Square-Edge Bowl

I tried my first square-edge bowl today. The blank was a 5" x5" x 2" piece
of Honduras Mahogany. All went well as I mounted the blank on the woodworm
screw of my Super Nova chuck and proceeded to turn the back side of the
bowl. I was sanding with a small piece of sandpaper, when my hand slipped
and a couple of the wings cut two small, but deep gashes in my second
finger. Ouch!
After a little self-applied first-aid, I resumed turning and finished my
first square-edge bowl, a little wounded and perhaps, (hopefully) a bit
smarter. Watch those wings!
Barry
Reply to
Barry N. Turner
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Barry, as Darrell said you only do it once and then learn to keep your hands well clear of the edges. Darrell, I use a power sander to sand the bowls but do it very carefully. After a couple of bowls one learns to hold the sander very lightly against the bowl. I only lost a couple corners of a couple bowls but I sure developed good reflexes. :)
Reply to
Ralph
I like to use the opposite color method to help with the wings. Lay a light-colored piece of cardboard under/behind a darker wood, opposite for light.
You can also play with your lighting, of course, but it seems the best view of the "ghost" wings comes from a spot position that you block immediately as you start sanding.
Got pin jaws for the Nova? Try the method in
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and a few "Next>" taps. As Darrell says, sanding with lathe off is a good choice, and since you can sand in straight lines more easily with square stuff, it's often my first choice inside.
Reply to
George
Saw Stewart Batty make a square edge bowl in a turning club video once. Noticed he had a finger missing. Always wondered if there was a connection...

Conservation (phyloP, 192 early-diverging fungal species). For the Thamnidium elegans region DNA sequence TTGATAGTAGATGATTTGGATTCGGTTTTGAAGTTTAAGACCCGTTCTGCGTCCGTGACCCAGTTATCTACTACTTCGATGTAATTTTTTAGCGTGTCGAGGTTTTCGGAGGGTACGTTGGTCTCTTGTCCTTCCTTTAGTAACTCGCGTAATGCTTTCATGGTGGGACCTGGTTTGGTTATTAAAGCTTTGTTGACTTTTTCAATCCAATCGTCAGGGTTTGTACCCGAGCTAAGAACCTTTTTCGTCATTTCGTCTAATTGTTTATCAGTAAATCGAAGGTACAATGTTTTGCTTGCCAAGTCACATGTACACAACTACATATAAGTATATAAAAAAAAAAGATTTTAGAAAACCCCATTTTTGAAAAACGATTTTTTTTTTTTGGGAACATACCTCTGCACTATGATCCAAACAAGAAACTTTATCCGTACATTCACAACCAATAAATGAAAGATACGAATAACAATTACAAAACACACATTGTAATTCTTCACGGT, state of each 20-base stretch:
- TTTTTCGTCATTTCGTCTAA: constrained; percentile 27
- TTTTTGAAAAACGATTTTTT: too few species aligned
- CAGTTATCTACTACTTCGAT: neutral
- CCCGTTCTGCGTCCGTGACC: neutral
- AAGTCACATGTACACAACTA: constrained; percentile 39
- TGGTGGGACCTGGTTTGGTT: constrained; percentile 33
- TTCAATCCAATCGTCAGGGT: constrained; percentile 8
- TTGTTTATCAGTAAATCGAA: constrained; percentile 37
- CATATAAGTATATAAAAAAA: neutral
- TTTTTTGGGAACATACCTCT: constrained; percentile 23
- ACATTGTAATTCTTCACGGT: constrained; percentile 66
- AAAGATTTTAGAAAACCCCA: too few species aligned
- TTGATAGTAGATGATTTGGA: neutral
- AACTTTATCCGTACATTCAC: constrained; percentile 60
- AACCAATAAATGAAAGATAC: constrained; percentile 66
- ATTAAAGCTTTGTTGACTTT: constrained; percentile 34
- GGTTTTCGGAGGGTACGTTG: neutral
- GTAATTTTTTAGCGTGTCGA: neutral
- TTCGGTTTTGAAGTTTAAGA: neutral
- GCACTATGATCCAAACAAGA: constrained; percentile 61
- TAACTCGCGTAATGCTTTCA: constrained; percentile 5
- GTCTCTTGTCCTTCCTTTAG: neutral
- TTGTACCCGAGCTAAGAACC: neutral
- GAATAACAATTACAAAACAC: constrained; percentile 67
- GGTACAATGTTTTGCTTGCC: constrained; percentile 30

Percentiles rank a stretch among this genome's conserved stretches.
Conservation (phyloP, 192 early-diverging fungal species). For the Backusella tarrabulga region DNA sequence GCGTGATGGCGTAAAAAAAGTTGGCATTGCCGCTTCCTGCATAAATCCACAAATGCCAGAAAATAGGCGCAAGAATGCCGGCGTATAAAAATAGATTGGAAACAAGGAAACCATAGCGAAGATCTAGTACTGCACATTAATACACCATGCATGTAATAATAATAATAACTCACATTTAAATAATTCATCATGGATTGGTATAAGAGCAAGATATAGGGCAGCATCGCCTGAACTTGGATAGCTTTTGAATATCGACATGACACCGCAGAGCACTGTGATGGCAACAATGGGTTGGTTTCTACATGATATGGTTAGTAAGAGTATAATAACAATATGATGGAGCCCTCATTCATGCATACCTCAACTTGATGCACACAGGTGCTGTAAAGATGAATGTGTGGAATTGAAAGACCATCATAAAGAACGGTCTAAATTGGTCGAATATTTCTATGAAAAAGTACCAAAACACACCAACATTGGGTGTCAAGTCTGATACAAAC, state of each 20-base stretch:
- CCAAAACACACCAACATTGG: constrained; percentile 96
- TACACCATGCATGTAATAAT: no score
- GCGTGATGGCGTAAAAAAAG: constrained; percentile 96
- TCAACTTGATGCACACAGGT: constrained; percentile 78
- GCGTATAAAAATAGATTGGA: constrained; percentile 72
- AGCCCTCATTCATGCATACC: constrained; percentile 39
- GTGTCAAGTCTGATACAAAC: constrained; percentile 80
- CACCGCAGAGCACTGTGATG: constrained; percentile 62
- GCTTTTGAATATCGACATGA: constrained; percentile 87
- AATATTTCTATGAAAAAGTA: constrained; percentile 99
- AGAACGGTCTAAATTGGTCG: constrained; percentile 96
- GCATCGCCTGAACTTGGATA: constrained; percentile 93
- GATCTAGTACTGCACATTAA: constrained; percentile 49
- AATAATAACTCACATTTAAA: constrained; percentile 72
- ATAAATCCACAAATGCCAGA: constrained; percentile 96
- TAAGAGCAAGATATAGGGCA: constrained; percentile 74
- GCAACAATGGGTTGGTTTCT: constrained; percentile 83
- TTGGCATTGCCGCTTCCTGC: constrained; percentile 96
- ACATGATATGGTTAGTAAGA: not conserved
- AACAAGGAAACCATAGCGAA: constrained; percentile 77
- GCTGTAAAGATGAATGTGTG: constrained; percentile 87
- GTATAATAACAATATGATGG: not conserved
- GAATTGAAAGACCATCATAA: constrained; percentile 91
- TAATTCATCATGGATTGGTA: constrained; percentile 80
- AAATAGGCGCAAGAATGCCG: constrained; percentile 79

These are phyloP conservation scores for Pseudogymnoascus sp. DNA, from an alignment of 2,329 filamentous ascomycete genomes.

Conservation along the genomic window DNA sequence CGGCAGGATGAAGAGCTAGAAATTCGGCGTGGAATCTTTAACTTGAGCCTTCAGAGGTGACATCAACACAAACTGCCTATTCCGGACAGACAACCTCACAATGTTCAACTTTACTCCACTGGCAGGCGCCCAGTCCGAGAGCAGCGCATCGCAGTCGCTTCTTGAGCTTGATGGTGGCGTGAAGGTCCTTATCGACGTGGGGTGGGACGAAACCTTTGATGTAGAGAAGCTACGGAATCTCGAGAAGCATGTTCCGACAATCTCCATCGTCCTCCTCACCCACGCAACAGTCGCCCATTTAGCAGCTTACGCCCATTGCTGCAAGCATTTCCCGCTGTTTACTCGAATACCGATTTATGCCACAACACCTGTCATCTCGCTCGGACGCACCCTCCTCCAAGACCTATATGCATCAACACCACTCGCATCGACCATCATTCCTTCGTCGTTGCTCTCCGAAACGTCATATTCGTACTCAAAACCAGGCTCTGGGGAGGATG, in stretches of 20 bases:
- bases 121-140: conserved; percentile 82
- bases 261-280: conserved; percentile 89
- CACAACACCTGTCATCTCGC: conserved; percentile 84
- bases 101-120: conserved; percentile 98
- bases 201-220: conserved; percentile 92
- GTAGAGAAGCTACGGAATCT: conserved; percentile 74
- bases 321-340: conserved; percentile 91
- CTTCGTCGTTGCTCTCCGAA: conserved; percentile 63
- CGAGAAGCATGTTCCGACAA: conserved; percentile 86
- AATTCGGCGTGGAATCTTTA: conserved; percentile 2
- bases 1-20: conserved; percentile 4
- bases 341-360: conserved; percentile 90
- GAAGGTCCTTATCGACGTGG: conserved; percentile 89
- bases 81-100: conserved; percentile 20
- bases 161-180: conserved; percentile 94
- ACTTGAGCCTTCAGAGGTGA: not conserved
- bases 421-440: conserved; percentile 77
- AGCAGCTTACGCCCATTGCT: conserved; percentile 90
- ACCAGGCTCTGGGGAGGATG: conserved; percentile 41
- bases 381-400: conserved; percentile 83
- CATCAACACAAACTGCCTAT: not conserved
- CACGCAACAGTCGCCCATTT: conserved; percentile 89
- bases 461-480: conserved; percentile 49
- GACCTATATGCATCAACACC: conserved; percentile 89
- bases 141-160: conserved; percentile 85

...Kevin
Reply to
Kevin Miller
In article ,
A method that has been mentioned here is to hot-glue on some waste wood around the square, so you can turn and sand full-round, then pop off the waste wood and clean up the finished edges when you're done with the faces.
Reply to
Ecnerwal
Makes me wonder too. If you take a look around.............a lot of woodworkers have one or more fingers missing.
Barry
Reply to
Barry N. Turner
On Sat, 7 Jan 2006 20:42:13 -0600, "Barry N. Turner" wrote:
been there, done that... especially while learning to make Angel Wing bowls from Darrell's site!
(Hurts like a sumbitch when the wing comes around and raps your knuckle, too)
I use 2 lines of defense now:
I buy the "turner's bargain box" of roll-ends from
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It's good sandpaper cheap and has a VERY thick backing... I've found that if I take a 10 or 12" piece and bend it almost double, it forms sort of an oval shape that can be held at one end and let "flap" on the surface to be sanded... the loop and backing form sort of a shock absorber and you don't get smacked OR vibrated to death.. If I have to make contact with the moving wings, I keep a couple of chunks of 2" foam rubber to wrap the sandpaper around and keep my fingers on the non-sanding side of the foam...
mac
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Reply to
mac davis
On Sun, 8 Jan 2006 13:29:12 -0600, "Barry N. Turner" wrote:
yep.. it's those damned "until"s that get me every time.. *g*
If you do power sand them, the H&L pads that go between the disk and the sandpaper are really a big help.. cushion the shock and do nicely on odd shaped stuff..
mac
Please remove splinters before emailing
Reply to
mac davis
Barry, I can relate, even though I haven't had that experience. I have had my knuckles rapped a few times. One friend of mine glues blanks of secondary woon onto the square edges (with paper inbetween) so that the bowl will be round when finished, until you remove the blanks. As with natural edged bowls, it is better to sand the wings without the lathe on. Not only because of the hazard of knocks and cuts, but also because you will round the edges over more than what looks proper. robo hippy
Reply to
robo hippy

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